If we consider simply connected Lie groups, however, we have a one-to-one correspondence: For each (finite-dimensional real) Lie algebra , there is a unique simply connected Lie group with Lie algebra .

The correspondence between Lie algebras and Lie groups is used in several ways, including in the classification of Lie groups and the related matter of the representation theory of Lie groups. Every representation of a Lie algebra lifts uniquely to a representation of the corresponding connected, simply connected Lie group, and conversely every representation of any Lie group induces a representation of the group's Lie algebra; the representations are in one-to-one correspondence. Therefore, knowing the representations of a Lie algebra settles the question of representations of the group.

As for classification, it can be shown that any connected Lie group with a given Lie algebra is isomorphic to the universal cover mod a discrete central subgroup. So classifying Lie groups becomes simply a matter of counting the discrete subgroups of the center, once the classification of Lie algebras is known (solved by Cartan et al. in the semisimple case).

If the Lie algebra is infinite-dimensional, the issue is more subtle. In many instances, the exponential map is not even locally a homeomorphism (for example, in Diff(S1), one may find diffeomorphisms arbitrarily close to the identity that are not in the image of exp). Furthermore, some infinite-dimensional Lie algebras are not the Lie algebra of any group.

Lie ring

A Lie ring arises as a generalisation of Lie algebras, or through the study of the lower central series of groups. A Lie ring is defined as a nonassociative ring with multiplication that is anticommutative and satisfies the Jacobi identity. More specifically we can define a Lie ring to be an abelian group with an operation that has the following properties:

  • Bilinearity:
for all x, y, z L.
  • The Jacobi identity:
for all x, y, z in L.
  • For all x in L:

Lie rings need not be Lie groups under addition. Any Lie algebra is an example of a Lie ring. Any associative ring can be made into a Lie ring by defining a bracket operator . Conversely to any Lie algebra there is a corresponding ring, called the universal enveloping algebra.

Lie rings are used in the study of finite p-groups through the Lazard correspondence'. The lower central factors of a p-group are finite abelian p-groups, so modules over Z/pZ. The direct sum of the lower central factors is given the structure of a Lie ring by defining the bracket to be the commutator of two coset representatives. The Lie ring structure is enriched with another module homomorphism, the pth power map, making the associated Lie ring a so-called restricted Lie ring.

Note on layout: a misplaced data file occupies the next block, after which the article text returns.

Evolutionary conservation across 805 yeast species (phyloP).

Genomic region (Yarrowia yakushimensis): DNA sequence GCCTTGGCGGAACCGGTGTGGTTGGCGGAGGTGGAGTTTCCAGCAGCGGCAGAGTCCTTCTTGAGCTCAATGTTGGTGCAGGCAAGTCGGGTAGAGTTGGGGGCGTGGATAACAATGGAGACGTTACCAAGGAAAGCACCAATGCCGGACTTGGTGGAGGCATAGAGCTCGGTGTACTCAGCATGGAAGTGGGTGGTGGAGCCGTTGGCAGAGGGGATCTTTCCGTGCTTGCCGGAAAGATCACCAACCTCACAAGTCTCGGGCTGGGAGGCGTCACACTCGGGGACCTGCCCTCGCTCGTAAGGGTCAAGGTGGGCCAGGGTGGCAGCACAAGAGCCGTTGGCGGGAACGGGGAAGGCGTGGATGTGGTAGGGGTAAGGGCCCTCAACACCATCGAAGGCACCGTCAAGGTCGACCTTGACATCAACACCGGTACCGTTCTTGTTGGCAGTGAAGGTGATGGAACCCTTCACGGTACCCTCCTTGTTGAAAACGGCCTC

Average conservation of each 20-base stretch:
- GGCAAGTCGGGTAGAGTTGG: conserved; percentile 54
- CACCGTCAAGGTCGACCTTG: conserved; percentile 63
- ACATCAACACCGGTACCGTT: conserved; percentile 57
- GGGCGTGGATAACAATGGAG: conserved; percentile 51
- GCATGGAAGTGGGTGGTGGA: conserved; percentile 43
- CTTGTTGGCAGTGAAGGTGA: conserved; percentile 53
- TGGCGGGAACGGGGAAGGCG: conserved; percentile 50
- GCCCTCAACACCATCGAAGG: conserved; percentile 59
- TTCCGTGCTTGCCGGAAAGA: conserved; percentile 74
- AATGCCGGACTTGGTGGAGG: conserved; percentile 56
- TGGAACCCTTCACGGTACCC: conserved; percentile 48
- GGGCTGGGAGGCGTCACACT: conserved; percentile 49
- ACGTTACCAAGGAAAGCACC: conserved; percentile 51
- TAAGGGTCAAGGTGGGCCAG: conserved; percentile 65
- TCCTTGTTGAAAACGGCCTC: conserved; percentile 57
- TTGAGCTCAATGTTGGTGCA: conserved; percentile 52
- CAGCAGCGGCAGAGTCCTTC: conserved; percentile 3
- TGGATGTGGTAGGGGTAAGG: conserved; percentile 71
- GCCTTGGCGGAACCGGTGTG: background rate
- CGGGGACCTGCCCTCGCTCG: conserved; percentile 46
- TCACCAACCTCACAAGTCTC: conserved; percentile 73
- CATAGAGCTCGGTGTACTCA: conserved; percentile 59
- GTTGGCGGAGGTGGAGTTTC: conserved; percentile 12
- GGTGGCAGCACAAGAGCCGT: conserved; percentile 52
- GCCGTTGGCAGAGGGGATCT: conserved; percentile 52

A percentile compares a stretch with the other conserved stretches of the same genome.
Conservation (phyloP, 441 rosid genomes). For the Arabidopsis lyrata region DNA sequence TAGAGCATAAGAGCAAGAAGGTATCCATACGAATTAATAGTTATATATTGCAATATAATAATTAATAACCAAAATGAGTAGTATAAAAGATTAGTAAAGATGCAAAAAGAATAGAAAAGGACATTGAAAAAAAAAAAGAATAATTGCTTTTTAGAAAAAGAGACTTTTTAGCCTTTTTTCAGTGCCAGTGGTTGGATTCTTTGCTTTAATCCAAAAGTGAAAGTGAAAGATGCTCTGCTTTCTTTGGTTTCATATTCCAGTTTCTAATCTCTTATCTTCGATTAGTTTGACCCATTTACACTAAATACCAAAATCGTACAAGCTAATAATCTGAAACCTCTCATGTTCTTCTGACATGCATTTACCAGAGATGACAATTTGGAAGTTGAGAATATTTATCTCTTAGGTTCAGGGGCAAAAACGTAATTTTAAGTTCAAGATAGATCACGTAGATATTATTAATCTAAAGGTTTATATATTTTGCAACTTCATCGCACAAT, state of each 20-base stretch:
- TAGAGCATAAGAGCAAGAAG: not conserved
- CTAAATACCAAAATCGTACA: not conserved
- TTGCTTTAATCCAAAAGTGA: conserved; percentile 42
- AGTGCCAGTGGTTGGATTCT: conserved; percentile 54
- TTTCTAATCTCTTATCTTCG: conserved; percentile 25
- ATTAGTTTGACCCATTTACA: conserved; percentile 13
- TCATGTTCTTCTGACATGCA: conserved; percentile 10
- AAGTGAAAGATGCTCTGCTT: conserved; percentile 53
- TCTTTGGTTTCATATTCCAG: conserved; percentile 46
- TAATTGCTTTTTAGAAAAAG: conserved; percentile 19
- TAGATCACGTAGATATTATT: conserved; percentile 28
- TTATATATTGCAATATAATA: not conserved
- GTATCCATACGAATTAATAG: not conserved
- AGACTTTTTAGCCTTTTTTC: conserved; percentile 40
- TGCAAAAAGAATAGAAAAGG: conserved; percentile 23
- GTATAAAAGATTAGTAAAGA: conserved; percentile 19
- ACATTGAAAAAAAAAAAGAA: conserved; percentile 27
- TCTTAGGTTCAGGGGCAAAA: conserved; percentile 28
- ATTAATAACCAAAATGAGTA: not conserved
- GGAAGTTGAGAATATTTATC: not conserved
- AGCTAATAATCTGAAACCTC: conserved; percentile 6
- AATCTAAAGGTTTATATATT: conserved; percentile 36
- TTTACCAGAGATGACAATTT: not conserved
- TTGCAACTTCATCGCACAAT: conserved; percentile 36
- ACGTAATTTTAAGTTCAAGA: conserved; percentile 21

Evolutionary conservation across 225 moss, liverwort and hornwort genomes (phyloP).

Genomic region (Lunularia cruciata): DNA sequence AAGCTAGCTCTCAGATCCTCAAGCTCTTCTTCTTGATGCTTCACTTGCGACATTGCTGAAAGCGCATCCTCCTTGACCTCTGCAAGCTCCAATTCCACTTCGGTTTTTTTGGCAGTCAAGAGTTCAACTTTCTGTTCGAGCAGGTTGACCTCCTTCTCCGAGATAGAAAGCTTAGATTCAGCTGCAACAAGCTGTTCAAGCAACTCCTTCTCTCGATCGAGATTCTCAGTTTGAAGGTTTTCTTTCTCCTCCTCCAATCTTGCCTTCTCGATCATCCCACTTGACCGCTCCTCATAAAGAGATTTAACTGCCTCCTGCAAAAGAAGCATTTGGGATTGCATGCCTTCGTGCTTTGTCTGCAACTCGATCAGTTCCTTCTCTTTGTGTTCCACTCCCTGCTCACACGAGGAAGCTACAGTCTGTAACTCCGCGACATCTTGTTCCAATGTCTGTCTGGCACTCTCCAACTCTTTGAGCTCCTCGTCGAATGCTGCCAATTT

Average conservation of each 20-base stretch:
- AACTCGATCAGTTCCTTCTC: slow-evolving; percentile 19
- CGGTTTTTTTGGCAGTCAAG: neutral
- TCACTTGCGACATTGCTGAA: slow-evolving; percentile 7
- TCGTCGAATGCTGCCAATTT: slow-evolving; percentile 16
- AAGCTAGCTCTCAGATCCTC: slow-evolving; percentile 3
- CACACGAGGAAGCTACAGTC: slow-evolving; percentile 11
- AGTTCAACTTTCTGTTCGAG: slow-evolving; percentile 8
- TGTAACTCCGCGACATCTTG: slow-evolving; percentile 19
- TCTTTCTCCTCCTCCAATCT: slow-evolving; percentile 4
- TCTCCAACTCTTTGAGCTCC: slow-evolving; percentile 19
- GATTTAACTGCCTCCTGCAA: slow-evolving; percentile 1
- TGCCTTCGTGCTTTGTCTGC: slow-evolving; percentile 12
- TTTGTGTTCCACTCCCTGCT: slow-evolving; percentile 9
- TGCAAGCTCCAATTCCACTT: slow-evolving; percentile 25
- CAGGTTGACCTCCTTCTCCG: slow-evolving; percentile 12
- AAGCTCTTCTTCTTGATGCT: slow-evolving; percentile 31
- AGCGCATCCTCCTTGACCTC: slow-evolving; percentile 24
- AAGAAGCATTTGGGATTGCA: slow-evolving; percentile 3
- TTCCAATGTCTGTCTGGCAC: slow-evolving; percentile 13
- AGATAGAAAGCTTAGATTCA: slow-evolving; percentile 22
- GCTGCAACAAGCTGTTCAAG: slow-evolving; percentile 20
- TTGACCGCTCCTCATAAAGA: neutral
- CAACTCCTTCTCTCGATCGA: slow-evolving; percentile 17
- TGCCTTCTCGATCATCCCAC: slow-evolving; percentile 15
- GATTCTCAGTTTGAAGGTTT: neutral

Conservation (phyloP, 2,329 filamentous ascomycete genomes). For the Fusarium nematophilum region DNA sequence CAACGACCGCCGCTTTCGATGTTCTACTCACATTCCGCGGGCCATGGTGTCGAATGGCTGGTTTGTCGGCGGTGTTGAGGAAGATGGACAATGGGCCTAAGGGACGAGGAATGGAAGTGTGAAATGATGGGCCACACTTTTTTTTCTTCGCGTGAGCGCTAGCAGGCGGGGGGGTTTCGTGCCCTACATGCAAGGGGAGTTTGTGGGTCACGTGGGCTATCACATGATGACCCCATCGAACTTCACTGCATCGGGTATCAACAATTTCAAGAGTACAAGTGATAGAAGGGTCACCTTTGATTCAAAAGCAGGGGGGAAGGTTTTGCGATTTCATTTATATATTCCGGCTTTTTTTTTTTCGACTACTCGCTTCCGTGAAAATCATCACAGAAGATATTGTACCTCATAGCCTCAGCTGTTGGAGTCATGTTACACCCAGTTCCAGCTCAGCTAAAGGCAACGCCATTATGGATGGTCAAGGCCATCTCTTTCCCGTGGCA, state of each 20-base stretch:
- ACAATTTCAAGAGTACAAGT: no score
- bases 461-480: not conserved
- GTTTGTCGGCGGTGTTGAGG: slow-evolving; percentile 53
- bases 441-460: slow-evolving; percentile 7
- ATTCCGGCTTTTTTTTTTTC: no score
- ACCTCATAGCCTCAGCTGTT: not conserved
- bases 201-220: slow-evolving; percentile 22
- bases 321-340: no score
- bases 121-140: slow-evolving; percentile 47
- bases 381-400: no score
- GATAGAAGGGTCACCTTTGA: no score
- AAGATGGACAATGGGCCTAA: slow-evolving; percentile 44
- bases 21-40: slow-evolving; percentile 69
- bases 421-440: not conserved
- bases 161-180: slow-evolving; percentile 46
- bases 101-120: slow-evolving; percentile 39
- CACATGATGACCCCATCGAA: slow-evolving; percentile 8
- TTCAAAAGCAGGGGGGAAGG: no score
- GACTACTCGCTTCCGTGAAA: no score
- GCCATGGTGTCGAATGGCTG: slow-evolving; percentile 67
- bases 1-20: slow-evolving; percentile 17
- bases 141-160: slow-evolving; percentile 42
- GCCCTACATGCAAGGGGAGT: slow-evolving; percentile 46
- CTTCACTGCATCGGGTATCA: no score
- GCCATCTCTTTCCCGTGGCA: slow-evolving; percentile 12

Lie rings are also useful in the definition of a p-adic analytic groups and their endomorphisms by studying Lie algebras over rings of integers such as the p-adic integers. The definition of finite groups of Lie type due to Chevalley involves restricting from a Lie algebra over the complex numbers to a Lie algebra over the integers, and the reducing modulo p to get a Lie algebra over a finite field.


  • Any Lie algebra over a general ring instead of a field is an example of a Lie ring. Lie rings are not Lie groups under addition, despite the name.
  • Any associative ring can be made into a Lie ring by defining a bracket operator
  • For an example of a Lie ring arising from the study of groups, let be a group with the commutator operation, and let be a central series in that is the commutator subgroup is contained in for any . Then
is a Lie ring with addition supplied by the group operation (which will be commutative in each homogeneous part), and the bracket operation given by
extended linearly. Note that the centrality of the series ensures the commutator gives the bracket operation the appropriate Lie theoretic properties.

See also


  1. Bourbaki (1989, Section 2.) allows more generally for a module over a commutative ring with unit element.


  1. O'Connor & Robertson 2000
  2. O'Connor & Robertson 2005
  3. Humphreys 1978, p. 1
  4. Due to the anticommutativity of the commutator, the notions of a left and right ideal in a Lie algebra coincide.
  5. Jacobson 1962, pg. 28
  6. Bourbaki 1989, §1.2. Example 1.
  7. Bourbaki 1989, §1.2. Example 2.
  8. Humphreys p.2
  9. Helgason 1978, Ch. II, § 2, Proposition 2.7.
  10. Hall 2015 Section 3.3
  11. Hall 2015 Section 3.4
  12. Hall 2015 Example 3.27
  13. Jacobson 1962, Ch. VI
  14. Hall 2015, Theorem 10.9